Even if we may not realize it, our lives are now marked by the applications we use. Mobile apps, web apps, and websites have become an integral part of our day: they remind us when it’s time to eat, signal the arrival of messages, highlight the news that interests us most, and so on. It’s a sign of our times, a time characterized by continuous connections between us and our favorite devices.
But if it’s clear why we have allowed technology to assume such an important role in our lives, have you ever wondered why we use one application rather than another? Why do we choose Chrome instead of Firefox or Gmail instead of Outlook? Well, personal preferences aside, the choice is probably based on concepts related to the quality of the experience created during the use of the application itself; in two words: based on UX and UI.
UX stands for User Experience, UI for User Interface. What are the differences and why are they so important? UX Design includes those processes aimed at increasing user satisfaction by improving ease of navigation and making web page consultation more intuitive, while UI design, which represents the “visual backbone” of UX, essentially encompasses the way the product presents itself (primarily from a visual interface perspective). UI and UX are therefore a fundamental aspect for the success of software; they determine how an application or website is perceived, how much it is used, and whether the user has a positive experience or not during its use. If we can create a product that gives people positive sensations, we will have a success on our hands, otherwise… Well, our app will probably be immediately uninstalled or our website forgotten; end of story.
Approaching the E-Business Suite project, the study of UI/UX immediately jumped to the top of the priorities for the team that normally deals with this matter, and to avoid mistakes it was necessary to first get in touch and then empathize with those who would become the users of E-Business Suite. For example, by taking note of their browsing habits, preferences in terms of shapes and colors, and their feelings when faced with a complex software like a CRM.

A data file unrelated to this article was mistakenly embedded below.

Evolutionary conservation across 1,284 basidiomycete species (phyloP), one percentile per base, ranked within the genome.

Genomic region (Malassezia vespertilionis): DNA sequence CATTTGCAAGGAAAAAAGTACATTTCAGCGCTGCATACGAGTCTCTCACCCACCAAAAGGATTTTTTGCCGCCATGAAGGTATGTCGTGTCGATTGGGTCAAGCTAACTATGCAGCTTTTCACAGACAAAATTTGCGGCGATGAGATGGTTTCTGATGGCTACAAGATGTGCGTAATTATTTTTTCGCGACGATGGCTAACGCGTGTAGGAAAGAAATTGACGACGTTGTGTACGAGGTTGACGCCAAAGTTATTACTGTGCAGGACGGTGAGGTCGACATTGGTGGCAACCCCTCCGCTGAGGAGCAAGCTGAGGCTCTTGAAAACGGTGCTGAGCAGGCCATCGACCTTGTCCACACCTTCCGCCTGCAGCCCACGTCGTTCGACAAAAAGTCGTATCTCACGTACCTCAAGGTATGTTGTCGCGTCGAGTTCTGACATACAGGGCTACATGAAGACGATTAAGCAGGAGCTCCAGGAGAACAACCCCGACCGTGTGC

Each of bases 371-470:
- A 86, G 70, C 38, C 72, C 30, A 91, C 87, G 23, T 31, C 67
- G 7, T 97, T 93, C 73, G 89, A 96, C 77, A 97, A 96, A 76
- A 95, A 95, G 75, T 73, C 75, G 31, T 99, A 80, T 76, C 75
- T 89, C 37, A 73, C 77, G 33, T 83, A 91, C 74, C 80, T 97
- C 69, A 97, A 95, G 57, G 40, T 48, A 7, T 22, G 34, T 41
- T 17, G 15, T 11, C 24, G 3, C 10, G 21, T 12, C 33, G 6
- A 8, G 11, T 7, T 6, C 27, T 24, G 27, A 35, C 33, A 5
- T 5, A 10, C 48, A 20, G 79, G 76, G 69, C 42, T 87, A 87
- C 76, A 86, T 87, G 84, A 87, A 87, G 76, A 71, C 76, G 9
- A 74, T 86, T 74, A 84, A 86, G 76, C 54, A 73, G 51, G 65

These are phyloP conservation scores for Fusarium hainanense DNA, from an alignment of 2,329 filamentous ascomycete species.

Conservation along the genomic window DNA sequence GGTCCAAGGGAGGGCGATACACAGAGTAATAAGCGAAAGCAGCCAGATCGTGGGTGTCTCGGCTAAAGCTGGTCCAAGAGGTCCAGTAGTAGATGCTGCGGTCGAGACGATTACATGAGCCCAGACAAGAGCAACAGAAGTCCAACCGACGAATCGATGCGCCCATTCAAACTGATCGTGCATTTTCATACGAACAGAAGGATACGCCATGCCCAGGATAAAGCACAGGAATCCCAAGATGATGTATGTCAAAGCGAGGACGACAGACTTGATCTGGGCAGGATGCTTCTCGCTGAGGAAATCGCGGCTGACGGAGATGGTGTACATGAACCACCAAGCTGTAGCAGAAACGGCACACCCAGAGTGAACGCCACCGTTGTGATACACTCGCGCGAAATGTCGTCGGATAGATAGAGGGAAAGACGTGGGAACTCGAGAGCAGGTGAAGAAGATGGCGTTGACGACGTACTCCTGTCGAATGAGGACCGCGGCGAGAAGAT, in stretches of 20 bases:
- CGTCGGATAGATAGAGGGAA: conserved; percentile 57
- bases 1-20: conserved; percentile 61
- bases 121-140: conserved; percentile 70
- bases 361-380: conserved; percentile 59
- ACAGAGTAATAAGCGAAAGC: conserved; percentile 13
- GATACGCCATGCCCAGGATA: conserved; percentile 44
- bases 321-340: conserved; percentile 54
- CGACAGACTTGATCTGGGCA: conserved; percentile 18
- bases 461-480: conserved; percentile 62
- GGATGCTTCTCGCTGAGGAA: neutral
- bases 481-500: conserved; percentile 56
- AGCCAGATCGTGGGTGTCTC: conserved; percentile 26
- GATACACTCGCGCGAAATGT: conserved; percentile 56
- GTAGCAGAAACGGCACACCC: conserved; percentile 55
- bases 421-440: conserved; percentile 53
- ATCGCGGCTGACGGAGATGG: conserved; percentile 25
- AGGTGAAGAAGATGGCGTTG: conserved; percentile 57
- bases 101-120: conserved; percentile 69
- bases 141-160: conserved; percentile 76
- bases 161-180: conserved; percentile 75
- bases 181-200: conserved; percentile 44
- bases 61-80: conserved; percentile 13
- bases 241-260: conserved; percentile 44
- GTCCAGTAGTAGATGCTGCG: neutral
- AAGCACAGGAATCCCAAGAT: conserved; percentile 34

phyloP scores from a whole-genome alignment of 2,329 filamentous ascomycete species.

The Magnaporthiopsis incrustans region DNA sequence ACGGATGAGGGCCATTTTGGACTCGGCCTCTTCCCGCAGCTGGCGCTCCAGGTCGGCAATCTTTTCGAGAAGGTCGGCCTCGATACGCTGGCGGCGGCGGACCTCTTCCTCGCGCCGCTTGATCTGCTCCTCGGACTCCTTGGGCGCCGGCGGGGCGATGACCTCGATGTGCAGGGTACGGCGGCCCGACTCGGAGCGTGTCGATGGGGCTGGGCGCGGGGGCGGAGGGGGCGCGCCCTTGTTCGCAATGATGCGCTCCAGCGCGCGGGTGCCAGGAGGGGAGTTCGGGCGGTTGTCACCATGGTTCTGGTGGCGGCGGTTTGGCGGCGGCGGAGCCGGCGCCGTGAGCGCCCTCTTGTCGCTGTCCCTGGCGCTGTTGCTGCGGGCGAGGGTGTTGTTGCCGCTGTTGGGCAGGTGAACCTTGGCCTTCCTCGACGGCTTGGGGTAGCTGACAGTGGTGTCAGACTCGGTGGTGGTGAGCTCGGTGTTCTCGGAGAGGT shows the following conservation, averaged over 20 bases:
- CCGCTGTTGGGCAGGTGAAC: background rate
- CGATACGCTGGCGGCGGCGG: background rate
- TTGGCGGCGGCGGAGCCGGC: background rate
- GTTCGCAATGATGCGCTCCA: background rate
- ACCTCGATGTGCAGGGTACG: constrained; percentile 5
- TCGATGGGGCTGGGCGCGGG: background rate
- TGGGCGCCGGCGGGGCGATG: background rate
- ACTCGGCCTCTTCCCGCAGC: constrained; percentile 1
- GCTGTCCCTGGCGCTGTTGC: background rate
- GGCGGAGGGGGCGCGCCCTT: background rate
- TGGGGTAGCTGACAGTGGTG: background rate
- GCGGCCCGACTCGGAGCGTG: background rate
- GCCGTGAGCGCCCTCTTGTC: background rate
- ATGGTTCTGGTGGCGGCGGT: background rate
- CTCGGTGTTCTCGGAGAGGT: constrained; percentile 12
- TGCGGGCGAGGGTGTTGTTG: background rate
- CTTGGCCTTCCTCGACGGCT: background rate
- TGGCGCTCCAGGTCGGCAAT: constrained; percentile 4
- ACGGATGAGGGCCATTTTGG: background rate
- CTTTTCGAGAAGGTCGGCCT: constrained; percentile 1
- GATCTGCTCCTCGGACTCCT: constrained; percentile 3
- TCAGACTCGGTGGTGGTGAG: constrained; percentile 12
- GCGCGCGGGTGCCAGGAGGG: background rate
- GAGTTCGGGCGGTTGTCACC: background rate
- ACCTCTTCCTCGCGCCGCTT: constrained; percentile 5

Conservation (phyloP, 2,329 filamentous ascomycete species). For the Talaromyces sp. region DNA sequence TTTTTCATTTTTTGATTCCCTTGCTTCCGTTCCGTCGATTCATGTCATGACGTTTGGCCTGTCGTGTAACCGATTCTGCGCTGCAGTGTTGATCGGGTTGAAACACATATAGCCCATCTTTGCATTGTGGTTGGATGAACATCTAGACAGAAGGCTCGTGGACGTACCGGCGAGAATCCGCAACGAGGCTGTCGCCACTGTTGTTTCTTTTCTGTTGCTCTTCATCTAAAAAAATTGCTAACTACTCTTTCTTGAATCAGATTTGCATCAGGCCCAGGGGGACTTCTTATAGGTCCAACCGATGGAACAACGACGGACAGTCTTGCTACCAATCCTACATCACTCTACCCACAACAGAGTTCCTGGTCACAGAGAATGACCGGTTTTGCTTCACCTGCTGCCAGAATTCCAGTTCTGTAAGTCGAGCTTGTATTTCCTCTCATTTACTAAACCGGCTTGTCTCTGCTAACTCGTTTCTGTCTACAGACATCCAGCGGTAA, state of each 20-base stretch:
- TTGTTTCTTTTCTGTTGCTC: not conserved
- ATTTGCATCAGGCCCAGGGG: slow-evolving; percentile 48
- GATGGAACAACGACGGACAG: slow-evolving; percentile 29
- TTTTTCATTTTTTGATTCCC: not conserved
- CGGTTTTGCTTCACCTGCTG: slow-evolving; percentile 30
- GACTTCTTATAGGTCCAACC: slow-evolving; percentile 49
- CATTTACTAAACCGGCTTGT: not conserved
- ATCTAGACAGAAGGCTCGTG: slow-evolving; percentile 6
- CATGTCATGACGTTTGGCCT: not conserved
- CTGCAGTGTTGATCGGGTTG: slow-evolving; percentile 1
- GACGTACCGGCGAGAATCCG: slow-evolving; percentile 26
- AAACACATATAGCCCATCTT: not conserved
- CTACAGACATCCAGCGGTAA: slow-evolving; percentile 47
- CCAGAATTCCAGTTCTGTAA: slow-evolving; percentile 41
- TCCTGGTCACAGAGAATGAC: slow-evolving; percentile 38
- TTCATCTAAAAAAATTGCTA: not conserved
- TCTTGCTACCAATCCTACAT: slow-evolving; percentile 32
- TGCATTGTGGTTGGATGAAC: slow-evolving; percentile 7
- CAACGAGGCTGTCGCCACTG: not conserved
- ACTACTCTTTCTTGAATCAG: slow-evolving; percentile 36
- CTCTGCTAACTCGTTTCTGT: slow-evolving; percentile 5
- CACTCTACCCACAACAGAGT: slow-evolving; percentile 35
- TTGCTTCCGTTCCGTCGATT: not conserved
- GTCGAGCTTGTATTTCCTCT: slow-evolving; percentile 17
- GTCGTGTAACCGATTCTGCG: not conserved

Immediately we realized the need to keep the interface as linear as possible, preferring a vertical navigation to a thematic one. Above all, we understood that in order to satisfy all the goals and expectations we had set for the E-Business Suite project, the objective could be nothing else but to create something uncommon: an interface capable of putting users at ease, adapting to their habits and needs, without forcing them to change their routines.
Easy, right? No, it was not easy.
The next step was to draw up a document containing the technical specifications that the template on which E-Business Suite would be built should possess, and then begin the search. Fortunately, the answer to our search came quickly: Fuse, a modular multi-layout template built in Angular characterized by a state-of-the-art UX/UI that allowed us to create not just one, but a set of interfaces among which we are certain there is the perfect one for every user. However, a template, in the context of a project as vast as a CRM, is certainly not something you can install and then forget about. In fact, it is little more than a block of clay that, only if worked on with attention and talent, can become a work of art. A meticulous job that led us to completely revise the code to eliminate those unnecessary parts in order to “lighten” the loads and make the final template more fluid and fast. A job that lasted over thirty days that brought the entire UI to perfection.
Almost perfect; even today, from time to time, we are called upon for a few hours of work to optimize this or that detail rather than to correct some small bug, in essence, to further improve a tool that represents a flagship for us; a point in space and time that represents who we are and that indicates where we want to go.
But that is another story.